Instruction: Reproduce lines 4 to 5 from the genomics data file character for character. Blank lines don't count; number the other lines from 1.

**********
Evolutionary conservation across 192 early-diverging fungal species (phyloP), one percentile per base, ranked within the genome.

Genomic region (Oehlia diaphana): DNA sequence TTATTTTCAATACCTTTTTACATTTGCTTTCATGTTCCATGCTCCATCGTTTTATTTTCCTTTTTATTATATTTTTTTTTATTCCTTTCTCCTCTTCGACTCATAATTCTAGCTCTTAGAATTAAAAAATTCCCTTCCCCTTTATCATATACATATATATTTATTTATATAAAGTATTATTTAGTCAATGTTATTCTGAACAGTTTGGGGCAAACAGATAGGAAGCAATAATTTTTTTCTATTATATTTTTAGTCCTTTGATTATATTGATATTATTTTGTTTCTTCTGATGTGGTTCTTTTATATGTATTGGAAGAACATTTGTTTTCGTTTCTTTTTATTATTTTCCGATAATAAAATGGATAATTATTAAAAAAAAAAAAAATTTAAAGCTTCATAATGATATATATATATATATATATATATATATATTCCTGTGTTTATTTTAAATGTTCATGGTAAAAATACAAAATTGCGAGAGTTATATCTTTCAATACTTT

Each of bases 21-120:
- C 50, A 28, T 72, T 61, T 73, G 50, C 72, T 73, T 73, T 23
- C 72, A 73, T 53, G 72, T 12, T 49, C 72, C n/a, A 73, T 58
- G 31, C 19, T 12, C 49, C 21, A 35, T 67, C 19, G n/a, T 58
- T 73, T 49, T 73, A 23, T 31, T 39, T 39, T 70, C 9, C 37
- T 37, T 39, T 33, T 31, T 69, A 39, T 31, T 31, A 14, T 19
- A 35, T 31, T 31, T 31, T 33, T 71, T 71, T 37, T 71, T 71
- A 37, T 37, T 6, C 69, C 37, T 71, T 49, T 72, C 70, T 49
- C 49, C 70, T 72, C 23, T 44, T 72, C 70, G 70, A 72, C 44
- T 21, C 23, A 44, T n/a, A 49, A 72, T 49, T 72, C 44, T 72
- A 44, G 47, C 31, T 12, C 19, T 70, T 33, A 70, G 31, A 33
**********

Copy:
- C 50, A 28, T 72, T 61, T 73, G 50, C 72, T 73, T 73, T 23
- C 72, A 73, T 53, G 72, T 12, T 49, C 72, C n/a, A 73, T 58